Regarding intestinal healing post celiac diagnosis, Dr. Murray recommends an optional re-biopsy in 1-2 years and follow-up blood tests. A Finish study indicated almost 100% of patients were healed in eight years, and his own study indicated approximately 2/3 of patients were healed in five years. In his practice, he generally sees patients essentially without symptoms at one year and with healed intestines at three-four years. His advice… “don’t think of yourself as having a disease at that point (three to four years post-diagnosis) .” More good news! Yes, we have to stick to the life-long diet, but as far as our bodies know, we are essentially healed.
A Balancing Act: Women’s Health & Celiac Disease
For me, Dr. Sheila Crowe’s session was the most anticipated part of the conference. She “married into” celiac disease and has a passion for her patients and education in the field. Interestingly, Dr. Crowe debunked the myth that celiac is mostly a woman’s disease. The prevalence is equal in males and females, but men are underdiagnosed. She discussed fertility and pregnancy complications with celiac disease. Bottom line, women with celiac disease who are planning for pregnancy need a proper diagnosis, screening for vitamin D, iron, and other vitamin and mineral deficiencies, a healthy gluten-free diet, and folic acid. Her advice for children of celiac parents, retest blood every 3 years and watch for symptoms, provided a helpful guideline for CJ (my non-celiac son). She also supports gene testing, which in CJ’s case could rule out celiac disease and avoid any future blood screening. Dr. Crowe echoed Dr. Murray’s statement that vitamin D deficiency and thyroid disease can be red flags – again, get the test!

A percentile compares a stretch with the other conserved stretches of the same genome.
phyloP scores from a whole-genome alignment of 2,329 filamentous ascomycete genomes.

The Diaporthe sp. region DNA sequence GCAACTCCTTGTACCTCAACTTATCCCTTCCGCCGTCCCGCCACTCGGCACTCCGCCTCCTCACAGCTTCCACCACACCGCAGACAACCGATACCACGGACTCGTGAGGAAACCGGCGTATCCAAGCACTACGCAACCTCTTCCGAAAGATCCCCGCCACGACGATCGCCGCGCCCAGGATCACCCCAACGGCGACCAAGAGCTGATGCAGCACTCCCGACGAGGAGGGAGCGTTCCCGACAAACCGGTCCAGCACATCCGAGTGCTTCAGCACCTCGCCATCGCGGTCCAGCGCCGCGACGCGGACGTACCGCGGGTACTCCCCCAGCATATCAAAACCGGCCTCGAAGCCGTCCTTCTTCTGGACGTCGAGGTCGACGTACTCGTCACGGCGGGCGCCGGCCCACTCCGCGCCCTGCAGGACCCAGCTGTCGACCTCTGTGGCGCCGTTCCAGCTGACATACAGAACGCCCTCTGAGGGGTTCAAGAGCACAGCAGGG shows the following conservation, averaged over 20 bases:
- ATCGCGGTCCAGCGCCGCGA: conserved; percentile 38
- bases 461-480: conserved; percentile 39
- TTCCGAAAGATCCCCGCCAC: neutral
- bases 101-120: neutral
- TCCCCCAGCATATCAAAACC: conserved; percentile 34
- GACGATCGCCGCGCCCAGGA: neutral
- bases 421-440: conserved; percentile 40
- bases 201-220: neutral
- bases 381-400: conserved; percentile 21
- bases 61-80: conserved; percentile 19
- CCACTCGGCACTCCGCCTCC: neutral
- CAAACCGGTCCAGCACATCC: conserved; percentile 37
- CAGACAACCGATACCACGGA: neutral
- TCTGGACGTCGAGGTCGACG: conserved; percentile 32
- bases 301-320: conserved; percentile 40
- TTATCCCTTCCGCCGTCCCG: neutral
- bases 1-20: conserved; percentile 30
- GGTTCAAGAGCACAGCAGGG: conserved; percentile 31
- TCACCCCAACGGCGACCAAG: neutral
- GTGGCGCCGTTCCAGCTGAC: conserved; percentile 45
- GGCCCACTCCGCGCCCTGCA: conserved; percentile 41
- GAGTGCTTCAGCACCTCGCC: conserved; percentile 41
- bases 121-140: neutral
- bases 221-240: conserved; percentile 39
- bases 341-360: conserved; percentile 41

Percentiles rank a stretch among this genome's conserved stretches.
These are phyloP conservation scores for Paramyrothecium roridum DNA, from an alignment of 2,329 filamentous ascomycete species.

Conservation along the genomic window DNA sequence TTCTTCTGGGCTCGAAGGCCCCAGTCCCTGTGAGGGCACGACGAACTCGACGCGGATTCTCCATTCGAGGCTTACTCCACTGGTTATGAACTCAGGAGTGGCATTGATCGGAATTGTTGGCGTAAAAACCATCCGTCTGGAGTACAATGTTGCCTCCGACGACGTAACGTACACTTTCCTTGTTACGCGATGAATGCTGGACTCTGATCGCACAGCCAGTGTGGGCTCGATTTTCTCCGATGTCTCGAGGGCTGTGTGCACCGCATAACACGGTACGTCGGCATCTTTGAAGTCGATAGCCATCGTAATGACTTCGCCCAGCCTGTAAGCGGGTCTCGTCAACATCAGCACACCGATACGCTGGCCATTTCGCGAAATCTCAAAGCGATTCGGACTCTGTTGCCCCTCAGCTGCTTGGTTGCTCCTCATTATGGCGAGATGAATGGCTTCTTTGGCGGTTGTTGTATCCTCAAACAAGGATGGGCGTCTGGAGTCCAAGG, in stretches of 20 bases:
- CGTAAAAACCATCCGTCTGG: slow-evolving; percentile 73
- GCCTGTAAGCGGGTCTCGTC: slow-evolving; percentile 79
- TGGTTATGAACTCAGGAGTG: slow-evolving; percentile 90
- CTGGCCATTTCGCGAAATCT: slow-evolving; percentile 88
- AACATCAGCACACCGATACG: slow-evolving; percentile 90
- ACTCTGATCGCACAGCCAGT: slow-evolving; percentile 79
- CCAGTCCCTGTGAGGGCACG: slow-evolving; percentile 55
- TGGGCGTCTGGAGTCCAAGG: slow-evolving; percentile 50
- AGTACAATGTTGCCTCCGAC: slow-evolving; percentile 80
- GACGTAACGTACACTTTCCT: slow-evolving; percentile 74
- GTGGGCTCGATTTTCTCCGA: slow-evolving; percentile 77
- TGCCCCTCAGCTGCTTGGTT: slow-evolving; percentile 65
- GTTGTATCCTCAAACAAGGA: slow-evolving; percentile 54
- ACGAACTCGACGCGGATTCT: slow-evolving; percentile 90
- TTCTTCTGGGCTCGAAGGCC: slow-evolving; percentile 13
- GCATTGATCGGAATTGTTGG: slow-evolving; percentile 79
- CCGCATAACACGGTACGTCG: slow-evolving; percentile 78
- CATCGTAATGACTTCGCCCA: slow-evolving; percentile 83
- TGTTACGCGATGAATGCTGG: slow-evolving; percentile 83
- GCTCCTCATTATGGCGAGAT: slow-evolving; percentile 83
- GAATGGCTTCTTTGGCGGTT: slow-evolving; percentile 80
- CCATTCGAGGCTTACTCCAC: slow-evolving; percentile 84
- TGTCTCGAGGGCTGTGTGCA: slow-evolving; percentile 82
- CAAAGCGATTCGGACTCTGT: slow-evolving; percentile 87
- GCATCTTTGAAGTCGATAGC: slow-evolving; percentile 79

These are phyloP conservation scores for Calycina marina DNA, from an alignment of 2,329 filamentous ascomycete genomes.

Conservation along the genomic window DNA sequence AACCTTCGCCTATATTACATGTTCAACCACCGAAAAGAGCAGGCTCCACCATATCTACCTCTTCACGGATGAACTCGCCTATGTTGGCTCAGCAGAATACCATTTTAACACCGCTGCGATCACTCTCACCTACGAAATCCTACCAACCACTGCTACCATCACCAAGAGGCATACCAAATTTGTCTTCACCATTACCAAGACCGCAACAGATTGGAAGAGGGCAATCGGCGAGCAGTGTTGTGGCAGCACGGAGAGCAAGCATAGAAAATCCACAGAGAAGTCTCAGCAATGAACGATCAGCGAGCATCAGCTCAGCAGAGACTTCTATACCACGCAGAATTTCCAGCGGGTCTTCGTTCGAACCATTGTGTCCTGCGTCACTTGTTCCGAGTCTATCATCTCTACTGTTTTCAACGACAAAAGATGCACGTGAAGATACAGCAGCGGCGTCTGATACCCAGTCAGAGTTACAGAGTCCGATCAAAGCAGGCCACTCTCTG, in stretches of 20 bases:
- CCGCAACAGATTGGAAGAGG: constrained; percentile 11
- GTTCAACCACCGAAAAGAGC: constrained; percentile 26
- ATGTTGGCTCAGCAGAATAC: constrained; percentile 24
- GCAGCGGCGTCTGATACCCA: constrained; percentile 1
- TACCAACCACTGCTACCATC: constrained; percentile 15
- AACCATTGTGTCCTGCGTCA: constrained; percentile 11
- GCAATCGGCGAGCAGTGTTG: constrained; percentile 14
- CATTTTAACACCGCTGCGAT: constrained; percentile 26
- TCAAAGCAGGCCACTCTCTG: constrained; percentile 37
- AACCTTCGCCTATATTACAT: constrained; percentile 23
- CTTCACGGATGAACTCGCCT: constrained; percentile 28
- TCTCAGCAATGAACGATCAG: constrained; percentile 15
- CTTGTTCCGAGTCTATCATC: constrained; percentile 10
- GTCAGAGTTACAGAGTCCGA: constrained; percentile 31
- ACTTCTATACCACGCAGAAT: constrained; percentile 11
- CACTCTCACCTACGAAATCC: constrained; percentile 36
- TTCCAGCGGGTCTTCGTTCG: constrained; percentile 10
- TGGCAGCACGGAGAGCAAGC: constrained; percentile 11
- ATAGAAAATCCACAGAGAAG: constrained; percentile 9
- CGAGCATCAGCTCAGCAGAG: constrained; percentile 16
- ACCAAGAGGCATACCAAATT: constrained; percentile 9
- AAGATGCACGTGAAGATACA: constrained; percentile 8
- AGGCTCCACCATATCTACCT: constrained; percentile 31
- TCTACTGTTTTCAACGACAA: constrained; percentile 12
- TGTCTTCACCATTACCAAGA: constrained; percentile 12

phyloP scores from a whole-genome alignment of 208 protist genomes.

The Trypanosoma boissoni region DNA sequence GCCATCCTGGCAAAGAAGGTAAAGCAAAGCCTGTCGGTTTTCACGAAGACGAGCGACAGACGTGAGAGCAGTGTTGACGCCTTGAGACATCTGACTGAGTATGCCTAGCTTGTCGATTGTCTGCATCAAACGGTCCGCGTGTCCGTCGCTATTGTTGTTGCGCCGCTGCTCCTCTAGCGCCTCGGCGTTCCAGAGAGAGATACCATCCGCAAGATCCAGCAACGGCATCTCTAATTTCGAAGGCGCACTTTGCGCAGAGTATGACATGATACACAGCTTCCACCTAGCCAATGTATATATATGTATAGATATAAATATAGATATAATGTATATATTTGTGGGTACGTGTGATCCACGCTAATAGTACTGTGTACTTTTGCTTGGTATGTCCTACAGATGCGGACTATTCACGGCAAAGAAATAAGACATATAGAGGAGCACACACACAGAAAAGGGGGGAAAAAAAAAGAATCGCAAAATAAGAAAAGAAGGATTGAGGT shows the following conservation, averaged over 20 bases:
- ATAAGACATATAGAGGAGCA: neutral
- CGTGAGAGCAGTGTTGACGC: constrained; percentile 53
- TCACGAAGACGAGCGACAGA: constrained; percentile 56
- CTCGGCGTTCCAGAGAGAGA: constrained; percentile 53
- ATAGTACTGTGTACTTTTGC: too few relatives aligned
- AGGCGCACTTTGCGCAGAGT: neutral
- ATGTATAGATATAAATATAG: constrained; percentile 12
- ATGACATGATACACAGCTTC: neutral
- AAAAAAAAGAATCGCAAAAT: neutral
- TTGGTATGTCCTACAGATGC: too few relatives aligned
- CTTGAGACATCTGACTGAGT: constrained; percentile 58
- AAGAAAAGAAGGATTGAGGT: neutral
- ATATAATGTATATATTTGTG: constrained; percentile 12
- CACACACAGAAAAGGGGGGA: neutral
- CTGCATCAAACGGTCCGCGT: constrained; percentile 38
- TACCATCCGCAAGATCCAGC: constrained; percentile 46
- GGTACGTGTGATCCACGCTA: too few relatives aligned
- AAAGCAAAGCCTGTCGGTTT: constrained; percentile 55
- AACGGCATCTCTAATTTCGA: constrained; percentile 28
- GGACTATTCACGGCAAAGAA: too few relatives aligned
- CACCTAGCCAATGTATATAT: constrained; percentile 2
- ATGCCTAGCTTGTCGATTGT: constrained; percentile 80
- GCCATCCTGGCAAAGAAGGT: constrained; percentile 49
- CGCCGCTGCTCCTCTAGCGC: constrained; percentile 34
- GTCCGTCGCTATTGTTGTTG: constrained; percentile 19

Dietician and Nutrition Panel
This was the most content-rich session. I could not keep up with all these ladies had to share, as is often the case when a dietitian is speaking.
Shelley Case, BSc RD, CDF Medical Advisory Board Member
- Malt vinegar is fermented, not distilled (distilling removes gluten), so it needs to be avoided.
- Licorice is 50% wheat.
- Buy gluten-free grains with a gluten-free claim on the label. Otherwise, the risk of cross-contamination from wheat is high.
- If you have a shared kitchen, provide separate: utensils, baking items, a sifter, wooden spoon, toaster, colander, and bread maker. I would add a cutting board and knife to this list.
- Nutritious flour alternatives:
- Legumes (lentils, peas…): high protein, high fiber, lower carbs, more vitamins & minerals than typical gluten-free flours
- Almond flour (Me: Bob’s Red Mill has a delicious pancake recipe on the bag of their almond flour.)
- Include other (labeled) gluten-free grains: amaranth, millet, quinoa, sorghum, teff, buckwheat, and gluten-free oats in your diet.